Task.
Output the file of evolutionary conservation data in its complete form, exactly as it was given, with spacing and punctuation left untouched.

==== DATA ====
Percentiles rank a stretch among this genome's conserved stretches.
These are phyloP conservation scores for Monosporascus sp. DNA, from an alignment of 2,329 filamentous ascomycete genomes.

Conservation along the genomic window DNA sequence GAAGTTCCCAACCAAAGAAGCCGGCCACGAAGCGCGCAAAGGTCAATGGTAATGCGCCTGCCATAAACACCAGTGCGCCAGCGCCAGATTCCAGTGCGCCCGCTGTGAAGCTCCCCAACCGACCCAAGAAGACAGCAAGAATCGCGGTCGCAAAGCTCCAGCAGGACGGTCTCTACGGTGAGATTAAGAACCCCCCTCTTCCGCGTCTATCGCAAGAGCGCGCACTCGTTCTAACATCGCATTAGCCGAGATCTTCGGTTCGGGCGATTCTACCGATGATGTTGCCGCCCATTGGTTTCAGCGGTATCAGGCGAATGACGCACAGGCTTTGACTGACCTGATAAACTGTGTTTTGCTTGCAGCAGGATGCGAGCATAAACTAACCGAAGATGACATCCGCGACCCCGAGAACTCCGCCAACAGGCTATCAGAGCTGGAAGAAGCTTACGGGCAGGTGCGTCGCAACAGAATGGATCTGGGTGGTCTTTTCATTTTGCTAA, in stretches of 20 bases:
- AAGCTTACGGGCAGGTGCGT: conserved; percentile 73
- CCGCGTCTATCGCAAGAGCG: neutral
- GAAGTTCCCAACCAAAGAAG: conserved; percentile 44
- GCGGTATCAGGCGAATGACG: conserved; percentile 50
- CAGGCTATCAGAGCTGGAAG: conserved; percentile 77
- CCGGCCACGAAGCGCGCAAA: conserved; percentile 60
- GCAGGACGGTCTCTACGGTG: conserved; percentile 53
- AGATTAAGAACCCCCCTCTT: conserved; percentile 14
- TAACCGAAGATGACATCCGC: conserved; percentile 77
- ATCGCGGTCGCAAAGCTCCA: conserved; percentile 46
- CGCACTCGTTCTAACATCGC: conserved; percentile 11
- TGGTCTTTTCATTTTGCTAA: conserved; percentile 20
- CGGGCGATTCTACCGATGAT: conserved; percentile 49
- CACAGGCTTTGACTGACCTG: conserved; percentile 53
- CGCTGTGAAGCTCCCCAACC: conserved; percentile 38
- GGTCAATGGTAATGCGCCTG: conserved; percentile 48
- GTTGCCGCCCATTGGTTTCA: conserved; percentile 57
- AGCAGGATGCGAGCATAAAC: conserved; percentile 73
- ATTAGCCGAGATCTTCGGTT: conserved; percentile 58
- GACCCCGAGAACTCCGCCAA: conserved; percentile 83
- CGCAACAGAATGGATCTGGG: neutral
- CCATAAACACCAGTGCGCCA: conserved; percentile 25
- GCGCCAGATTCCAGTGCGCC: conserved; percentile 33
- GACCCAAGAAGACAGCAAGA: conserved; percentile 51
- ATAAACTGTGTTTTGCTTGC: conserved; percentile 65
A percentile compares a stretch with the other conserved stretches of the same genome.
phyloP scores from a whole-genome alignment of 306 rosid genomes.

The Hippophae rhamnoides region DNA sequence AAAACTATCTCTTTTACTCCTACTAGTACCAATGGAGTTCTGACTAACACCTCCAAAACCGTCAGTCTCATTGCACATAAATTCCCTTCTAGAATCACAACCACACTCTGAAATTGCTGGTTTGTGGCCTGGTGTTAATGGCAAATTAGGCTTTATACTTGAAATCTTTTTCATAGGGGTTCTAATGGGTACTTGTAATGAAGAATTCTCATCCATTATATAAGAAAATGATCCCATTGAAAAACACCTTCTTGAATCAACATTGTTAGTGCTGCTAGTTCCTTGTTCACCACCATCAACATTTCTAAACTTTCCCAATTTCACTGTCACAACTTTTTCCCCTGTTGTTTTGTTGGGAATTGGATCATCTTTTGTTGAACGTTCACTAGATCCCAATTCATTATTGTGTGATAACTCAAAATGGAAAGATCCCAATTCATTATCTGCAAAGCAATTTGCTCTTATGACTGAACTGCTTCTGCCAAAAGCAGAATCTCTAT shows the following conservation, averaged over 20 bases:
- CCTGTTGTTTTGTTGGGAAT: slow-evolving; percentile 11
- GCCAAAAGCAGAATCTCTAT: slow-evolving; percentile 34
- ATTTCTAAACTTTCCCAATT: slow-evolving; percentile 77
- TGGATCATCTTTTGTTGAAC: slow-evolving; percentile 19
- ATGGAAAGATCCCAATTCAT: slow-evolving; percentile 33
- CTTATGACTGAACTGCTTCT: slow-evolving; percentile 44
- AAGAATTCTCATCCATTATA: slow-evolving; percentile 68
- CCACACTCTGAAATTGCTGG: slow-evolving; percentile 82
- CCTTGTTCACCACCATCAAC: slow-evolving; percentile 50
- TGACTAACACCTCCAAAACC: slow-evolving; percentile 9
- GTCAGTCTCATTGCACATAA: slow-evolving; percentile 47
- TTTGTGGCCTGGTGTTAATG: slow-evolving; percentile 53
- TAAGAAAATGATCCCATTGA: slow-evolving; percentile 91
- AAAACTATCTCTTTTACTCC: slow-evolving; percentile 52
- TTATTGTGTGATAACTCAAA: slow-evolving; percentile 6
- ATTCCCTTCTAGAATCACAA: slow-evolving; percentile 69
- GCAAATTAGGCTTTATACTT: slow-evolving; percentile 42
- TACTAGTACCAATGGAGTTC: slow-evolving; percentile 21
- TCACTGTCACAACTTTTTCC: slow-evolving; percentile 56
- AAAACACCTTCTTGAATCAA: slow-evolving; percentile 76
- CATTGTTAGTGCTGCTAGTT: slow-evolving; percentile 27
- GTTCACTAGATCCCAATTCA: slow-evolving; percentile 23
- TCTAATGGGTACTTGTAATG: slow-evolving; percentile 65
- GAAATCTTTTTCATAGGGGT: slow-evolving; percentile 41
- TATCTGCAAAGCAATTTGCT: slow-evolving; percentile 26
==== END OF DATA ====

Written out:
Percentiles rank a stretch among this genome's conserved stretches.
These are phyloP conservation scores for Monosporascus sp. DNA, from an alignment of 2,329 filamentous ascomycete genomes.

Conservation along the genomic window DNA sequence GAAGTTCCCAACCAAAGAAGCCGGCCACGAAGCGCGCAAAGGTCAATGGTAATGCGCCTGCCATAAACACCAGTGCGCCAGCGCCAGATTCCAGTGCGCCCGCTGTGAAGCTCCCCAACCGACCCAAGAAGACAGCAAGAATCGCGGTCGCAAAGCTCCAGCAGGACGGTCTCTACGGTGAGATTAAGAACCCCCCTCTTCCGCGTCTATCGCAAGAGCGCGCACTCGTTCTAACATCGCATTAGCCGAGATCTTCGGTTCGGGCGATTCTACCGATGATGTTGCCGCCCATTGGTTTCAGCGGTATCAGGCGAATGACGCACAGGCTTTGACTGACCTGATAAACTGTGTTTTGCTTGCAGCAGGATGCGAGCATAAACTAACCGAAGATGACATCCGCGACCCCGAGAACTCCGCCAACAGGCTATCAGAGCTGGAAGAAGCTTACGGGCAGGTGCGTCGCAACAGAATGGATCTGGGTGGTCTTTTCATTTTGCTAA, in stretches of 20 bases:
- AAGCTTACGGGCAGGTGCGT: conserved; percentile 73
- CCGCGTCTATCGCAAGAGCG: neutral
- GAAGTTCCCAACCAAAGAAG: conserved; percentile 44
- GCGGTATCAGGCGAATGACG: conserved; percentile 50
- CAGGCTATCAGAGCTGGAAG: conserved; percentile 77
- CCGGCCACGAAGCGCGCAAA: conserved; percentile 60
- GCAGGACGGTCTCTACGGTG: conserved; percentile 53
- AGATTAAGAACCCCCCTCTT: conserved; percentile 14
- TAACCGAAGATGACATCCGC: conserved; percentile 77
- ATCGCGGTCGCAAAGCTCCA: conserved; percentile 46
- CGCACTCGTTCTAACATCGC: conserved; percentile 11
- TGGTCTTTTCATTTTGCTAA: conserved; percentile 20
- CGGGCGATTCTACCGATGAT: conserved; percentile 49
- CACAGGCTTTGACTGACCTG: conserved; percentile 53
- CGCTGTGAAGCTCCCCAACC: conserved; percentile 38
- GGTCAATGGTAATGCGCCTG: conserved; percentile 48
- GTTGCCGCCCATTGGTTTCA: conserved; percentile 57
- AGCAGGATGCGAGCATAAAC: conserved; percentile 73
- ATTAGCCGAGATCTTCGGTT: conserved; percentile 58
- GACCCCGAGAACTCCGCCAA: conserved; percentile 83
- CGCAACAGAATGGATCTGGG: neutral
- CCATAAACACCAGTGCGCCA: conserved; percentile 25
- GCGCCAGATTCCAGTGCGCC: conserved; percentile 33
- GACCCAAGAAGACAGCAAGA: conserved; percentile 51
- ATAAACTGTGTTTTGCTTGC: conserved; percentile 65
A percentile compares a stretch with the other conserved stretches of the same genome.
phyloP scores from a whole-genome alignment of 306 rosid genomes.

The Hippophae rhamnoides region DNA sequence AAAACTATCTCTTTTACTCCTACTAGTACCAATGGAGTTCTGACTAACACCTCCAAAACCGTCAGTCTCATTGCACATAAATTCCCTTCTAGAATCACAACCACACTCTGAAATTGCTGGTTTGTGGCCTGGTGTTAATGGCAAATTAGGCTTTATACTTGAAATCTTTTTCATAGGGGTTCTAATGGGTACTTGTAATGAAGAATTCTCATCCATTATATAAGAAAATGATCCCATTGAAAAACACCTTCTTGAATCAACATTGTTAGTGCTGCTAGTTCCTTGTTCACCACCATCAACATTTCTAAACTTTCCCAATTTCACTGTCACAACTTTTTCCCCTGTTGTTTTGTTGGGAATTGGATCATCTTTTGTTGAACGTTCACTAGATCCCAATTCATTATTGTGTGATAACTCAAAATGGAAAGATCCCAATTCATTATCTGCAAAGCAATTTGCTCTTATGACTGAACTGCTTCTGCCAAAAGCAGAATCTCTAT shows the following conservation, averaged over 20 bases:
- CCTGTTGTTTTGTTGGGAAT: slow-evolving; percentile 11
- GCCAAAAGCAGAATCTCTAT: slow-evolving; percentile 34
- ATTTCTAAACTTTCCCAATT: slow-evolving; percentile 77
- TGGATCATCTTTTGTTGAAC: slow-evolving; percentile 19
- ATGGAAAGATCCCAATTCAT: slow-evolving; percentile 33
- CTTATGACTGAACTGCTTCT: slow-evolving; percentile 44
- AAGAATTCTCATCCATTATA: slow-evolving; percentile 68
- CCACACTCTGAAATTGCTGG: slow-evolving; percentile 82
- CCTTGTTCACCACCATCAAC: slow-evolving; percentile 50
- TGACTAACACCTCCAAAACC: slow-evolving; percentile 9
- GTCAGTCTCATTGCACATAA: slow-evolving; percentile 47
- TTTGTGGCCTGGTGTTAATG: slow-evolving; percentile 53
- TAAGAAAATGATCCCATTGA: slow-evolving; percentile 91
- AAAACTATCTCTTTTACTCC: slow-evolving; percentile 52
- TTATTGTGTGATAACTCAAA: slow-evolving; percentile 6
- ATTCCCTTCTAGAATCACAA: slow-evolving; percentile 69
- GCAAATTAGGCTTTATACTT: slow-evolving; percentile 42
- TACTAGTACCAATGGAGTTC: slow-evolving; percentile 21
- TCACTGTCACAACTTTTTCC: slow-evolving; percentile 56
- AAAACACCTTCTTGAATCAA: slow-evolving; percentile 76
- CATTGTTAGTGCTGCTAGTT: slow-evolving; percentile 27
- GTTCACTAGATCCCAATTCA: slow-evolving; percentile 23
- TCTAATGGGTACTTGTAATG: slow-evolving; percentile 65
- GAAATCTTTTTCATAGGGGT: slow-evolving; percentile 41
- TATCTGCAAAGCAATTTGCT: slow-evolving; percentile 26